WILLIAMSTOWN, Mass. — No one was injured early Monday morning when an 18-wheeler overturned at the notorious junction of Routes 2 and 7 near Margaret Lindley Park.
Williamstown Police reported on Facebook that the single vehicle accident occurred at about 5 a.m. and warned that motorists should expect "intermittent delays" through mid-afternoon while the scene was cleared.
"[A] tractor trailer carrying food products flipped over at the Cold Spring Road/Taconic Trail intersection," police reported at about 8:15 Monday morning.
As of about 8:30, traffic was going in both directions without impediment. The truck lay on its side, well off the road, on the property of the A-Frame Bakery facing south.
Skid marks were visible in the intersection curving south from the Taconic Trail (Route 2) onto Cold Spring Road (Route 7) and leading to the overturned 18-wheeler.
A wrecker was on the scene waiting to remove the vehicle, but first its cargo of FairLife milk products needed to be off-loaded onto another truck, which was en route, according to emergency personnel at the scene.
The most visible damage to the A-Frame property was to its road sign sign, which apparently was knocked down in the accident and was leaning up against the side of the building.
Williamstown Fire Department personnel, who were on scene monitoring the situation — in part because of an oil leak from the tractor trailer — said that the truck struck one of the large, purple concrete barriers that the bakery installed to protect its property from runaway vehicles coming down the hill on the Taconic Trail.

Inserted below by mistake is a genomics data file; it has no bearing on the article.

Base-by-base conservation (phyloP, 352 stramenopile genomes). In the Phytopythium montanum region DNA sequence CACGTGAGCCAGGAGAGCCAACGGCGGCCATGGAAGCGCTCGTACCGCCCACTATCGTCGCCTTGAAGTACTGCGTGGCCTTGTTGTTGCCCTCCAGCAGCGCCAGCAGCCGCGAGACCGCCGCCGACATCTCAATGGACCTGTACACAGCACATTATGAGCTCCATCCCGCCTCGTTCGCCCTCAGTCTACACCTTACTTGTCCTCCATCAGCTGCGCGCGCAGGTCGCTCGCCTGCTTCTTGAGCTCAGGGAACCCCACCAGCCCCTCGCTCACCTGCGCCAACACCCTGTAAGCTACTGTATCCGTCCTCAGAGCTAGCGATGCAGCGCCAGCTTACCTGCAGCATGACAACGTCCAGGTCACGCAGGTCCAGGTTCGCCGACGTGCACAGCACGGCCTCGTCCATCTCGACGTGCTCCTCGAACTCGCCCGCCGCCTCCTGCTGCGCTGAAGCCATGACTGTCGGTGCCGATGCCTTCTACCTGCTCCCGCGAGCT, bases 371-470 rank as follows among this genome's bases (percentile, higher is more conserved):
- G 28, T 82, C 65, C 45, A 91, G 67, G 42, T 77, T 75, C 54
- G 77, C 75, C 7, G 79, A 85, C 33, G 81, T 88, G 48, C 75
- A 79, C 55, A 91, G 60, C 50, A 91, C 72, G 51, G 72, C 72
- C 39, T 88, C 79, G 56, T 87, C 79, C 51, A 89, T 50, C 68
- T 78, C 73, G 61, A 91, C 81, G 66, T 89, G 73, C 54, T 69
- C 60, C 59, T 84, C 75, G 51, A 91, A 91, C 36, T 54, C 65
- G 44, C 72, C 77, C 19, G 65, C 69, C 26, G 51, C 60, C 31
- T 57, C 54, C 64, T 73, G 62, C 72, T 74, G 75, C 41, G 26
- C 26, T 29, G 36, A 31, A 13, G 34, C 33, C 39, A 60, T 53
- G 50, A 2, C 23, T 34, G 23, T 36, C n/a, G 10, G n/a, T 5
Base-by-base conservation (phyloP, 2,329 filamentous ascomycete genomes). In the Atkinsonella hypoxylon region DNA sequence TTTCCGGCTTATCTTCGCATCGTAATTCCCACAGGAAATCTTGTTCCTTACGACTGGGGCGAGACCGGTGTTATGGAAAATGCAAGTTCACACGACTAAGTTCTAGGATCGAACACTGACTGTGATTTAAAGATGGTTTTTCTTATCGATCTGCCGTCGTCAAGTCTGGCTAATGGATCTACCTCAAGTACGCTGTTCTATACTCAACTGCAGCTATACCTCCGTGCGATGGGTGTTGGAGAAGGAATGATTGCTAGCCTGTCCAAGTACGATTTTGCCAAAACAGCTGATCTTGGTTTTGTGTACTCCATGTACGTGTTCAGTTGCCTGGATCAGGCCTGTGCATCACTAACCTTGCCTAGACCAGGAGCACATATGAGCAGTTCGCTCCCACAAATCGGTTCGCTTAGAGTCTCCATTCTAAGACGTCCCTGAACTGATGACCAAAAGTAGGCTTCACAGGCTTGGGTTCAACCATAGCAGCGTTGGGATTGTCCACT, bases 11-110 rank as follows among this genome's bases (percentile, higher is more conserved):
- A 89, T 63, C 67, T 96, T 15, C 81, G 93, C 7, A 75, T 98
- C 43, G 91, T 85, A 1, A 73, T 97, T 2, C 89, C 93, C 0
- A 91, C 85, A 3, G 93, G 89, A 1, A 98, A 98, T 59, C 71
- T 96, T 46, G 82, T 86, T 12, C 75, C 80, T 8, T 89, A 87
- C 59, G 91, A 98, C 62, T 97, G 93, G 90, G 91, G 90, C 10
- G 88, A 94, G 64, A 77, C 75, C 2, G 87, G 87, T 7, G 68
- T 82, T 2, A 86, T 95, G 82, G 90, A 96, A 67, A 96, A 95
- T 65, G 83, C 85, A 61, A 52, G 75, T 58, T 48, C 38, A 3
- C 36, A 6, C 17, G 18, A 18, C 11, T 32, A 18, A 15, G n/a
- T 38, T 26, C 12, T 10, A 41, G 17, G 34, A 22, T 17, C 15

The intersection is well known to be a point of concern in town and has been the site of many incidents over the years. A runaway truck ramp is available to vehicles coming down Route 2 (east) into the junction, but there have been criticisms in the past that there is not enough warning or time for truckers to react going into the well traveled intersection.
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Cultural Institutions Open Grounds, Look to Appeal to Area Residents
By Stephen DravisiBerkshires Staff
The Norman Rockwell Museum is one of seven county cultural institutions that will be joining the Clark Art Institute in opening their grounds to the public.
WILLIAMSTOWN, Mass. — The museum doors remain closed, but the great outdoors offer opportunities for area residents and visitors alike to connect with culture.
"We really believe people are going to have a pent-up desire to be outdoors after being in the home for eight, nine, 10 weeks," Norman Rockwell Museum Director Laurie Norton Moffat said on Friday morning. "Now, with the beautiful season upon us that can be so short-lived here in the Berkshires, we know we're all eager to have some sunshine and fresh air."
To that end, Moffat's Stockbridge venue joined six other cultural institutions in Pittsfield and South County on Friday morning to announce they either are or soon will be opening their grounds to the public.
The Rockwell Museum, Berkshire Botanical Garden, Chesterwood, Hancock Shaker Village, Naumkeag Public Garden and Historic Home, The Mount and Tanglewood will follow in the path of Williamstown's Clark Art Institute, which offers 140 acres of lawns, meadows and walking trails that have been open to the public since the museum's closure in March.
The Rockwell Museum, Berkshire Botanical Garden, Chesterwood, Hancock Shaker Village, Naumkeag Public Garden and Historic Home, The Mount and Tanglewood will follow in the path of Williamstown's Clark Art Institute, which offers 140 acres of lawns, meadows and walking trails that have been open to... click for more
The town is thinking about how it might be able to close Spring Street and allow restaurateurs to take over the pavement if and when the commonwealth issues guidance to allow outdoor table service during its phased reopening of the Massachusetts economy. click for more
Pollack was joined by Gov. Charlie Baker on Wednesday morning at the Massachusetts Bay Transportation Authority's Maverick Station to talk about the soon-to-be-completed work at the East Boston rapid transit station.
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